Certificate of Need Laws enable cartels in the health care industry.

Politicians have made a significant effort in the past few years to increase access to health care through insurance subsidies and expanded medical welfare benefits. It’s curious then that many states, including Michigan, artificially limit the supply of medical services through “Certificate of Need” laws. If policymakers here want people to have more access to health care, legislators should repeal the Michigan law that rations the number of medical facilities.

Granting a select group of industry “experts” the power to artificially limit supply and freeze out potential competitors helps no one but the incumbent providers they represent.

CON laws prohibit hospitals, nursing homes and other health care providers from expanding or acquiring sophisticated diagnostic tools unless they get  permission from a board of political appointees drawn from the industry — some of whom may represent a petitioner’s competitors. Incumbent medical care providers who are well-connected enough to gain appointment to the state CON board have the power and incentive to use the law to limit competition in their own industry.

Indeed, the law is intended to do just that — limit competition — thereby removing one of the few methods capable of reducing health care prices and improving quality. (Various government price controls and mandates have failed spectacularly at both of these goals.)

Data collected by the Kaiser Family Foundation suggest that higher costs are exactly what CON laws deliver, as measured by per capita health care spending, both public and private, in different states. In CON states, health care spending per person was $7,143 in 2009 (the most recent data available), while in the 14 states without such laws the figure was $6,526, or 9 percent less. Other factors likely contribute to the variation, but it’s certainly plausible that CON rationing plays a role.

New research from the Mercatus Center at George Mason University analyzes some of CON’s unseen costs. Economists Thomas Stratmann and Christopher Koopman estimate that in Michigan, the artificial restrictions on competition are responsible for almost 13,000 fewer hospital beds statewide, between 20 and 40 fewer MRI machines and 68 and 85 fewer CT scanners. They conclude, “40 years of evidence demonstrate that [CON laws] … decrease the supply and availability of health care services by limiting entry and competition.”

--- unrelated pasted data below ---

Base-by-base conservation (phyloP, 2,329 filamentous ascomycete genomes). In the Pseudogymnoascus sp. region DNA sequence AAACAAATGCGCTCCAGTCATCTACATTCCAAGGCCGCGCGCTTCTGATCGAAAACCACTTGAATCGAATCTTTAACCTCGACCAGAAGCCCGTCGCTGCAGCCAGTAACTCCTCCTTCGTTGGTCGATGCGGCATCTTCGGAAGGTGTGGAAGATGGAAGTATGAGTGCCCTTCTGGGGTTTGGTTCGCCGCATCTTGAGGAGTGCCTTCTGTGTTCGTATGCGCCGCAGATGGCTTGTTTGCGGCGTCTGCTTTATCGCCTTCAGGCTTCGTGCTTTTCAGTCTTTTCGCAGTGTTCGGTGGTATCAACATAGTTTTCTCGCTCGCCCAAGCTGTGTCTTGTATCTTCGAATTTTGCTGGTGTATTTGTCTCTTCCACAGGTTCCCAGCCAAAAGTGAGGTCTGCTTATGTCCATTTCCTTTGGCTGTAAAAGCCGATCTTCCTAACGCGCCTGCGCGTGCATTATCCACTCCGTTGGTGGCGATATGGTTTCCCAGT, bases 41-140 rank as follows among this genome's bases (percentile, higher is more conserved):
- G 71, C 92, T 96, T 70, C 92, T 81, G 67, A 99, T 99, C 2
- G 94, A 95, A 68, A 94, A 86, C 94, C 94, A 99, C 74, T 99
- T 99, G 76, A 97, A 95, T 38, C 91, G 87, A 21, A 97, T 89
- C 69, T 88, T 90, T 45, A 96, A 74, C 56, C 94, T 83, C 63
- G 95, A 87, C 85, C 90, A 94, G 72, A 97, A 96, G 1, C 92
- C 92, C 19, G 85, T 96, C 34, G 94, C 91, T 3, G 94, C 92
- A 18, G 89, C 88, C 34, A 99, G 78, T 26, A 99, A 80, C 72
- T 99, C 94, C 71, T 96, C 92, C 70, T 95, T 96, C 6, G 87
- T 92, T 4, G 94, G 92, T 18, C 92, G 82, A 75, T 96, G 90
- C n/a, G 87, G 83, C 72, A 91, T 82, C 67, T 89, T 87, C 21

New York experimented with the first CON rationing program in 1964, and 23 states followed over the next 10 years, including Michigan in 1972. In 1974 the federal government aggravated the problem by making some health care funding contingent on states adopting CON laws. By 1982, every state but Louisiana had them.

But remarkably, in 1987 Congress repealed the requirement. Many states eliminated their CON programs, but 36 states still have them.

Supporters often argue that the health care industry isn’t like a regular market where consumers benefit from firms competing to provide better and more cost-effective services. They claim that because most medical costs are paid by third parties (insurance companies or the government), consumers cannot use prices to guide their purchasing decisions, and therefore, the usual laws of supply and demand do not apply.

But given the rapid expansion of high-deductible insurance plans (not least of which are many policies sold through the federal health care law’s exchanges) a growing number of health care consumers are paying attention to prices. Not surprisingly, when people must pay more out of their own pocket (or out of a health savings account they own), they tend to notice who’s charging more and who’s charging less, and respond accordingly.

Additionally, medical care is not the only industry where third-party payment systems are common, and the laws of economics seem to work just fine there. No one is arguing for CON laws for auto body shops, to cite just one example.

In addition to failing at their supposed purpose, CON laws may soon come under fire on legal grounds. The U.S. Supreme Court recently ruled that a dental licensing board in North Carolina was not immune from antitrust laws. Licensing boards are similar to CON commissions in that they limit competition by making it harder for aspiring practitioners to enter the market. This is just another reason for Michigan to reconsider its CON laws.

Without meaningful competition, health care providers have little incentive to lower prices and improve quality. Granting a select group of industry “experts” the power to artificially limit supply and freeze out potential competitors helps no one but the incumbent providers they represent. Since the health care industry is already heavily regulated, states should at least let consumers benefit from some competition among medical providers.


Michael Van Beek is the director of research at the Mackinac Center for Public Policy, a research and educational institute headquartered in Midland, Mich. Permission to reprint in whole or in part is hereby granted, provided that the author and the Mackinac Center are properly cited.


Through its Certificate of Need program, Michigan promotes a cartel in the medical profession and increases costs to consumers.

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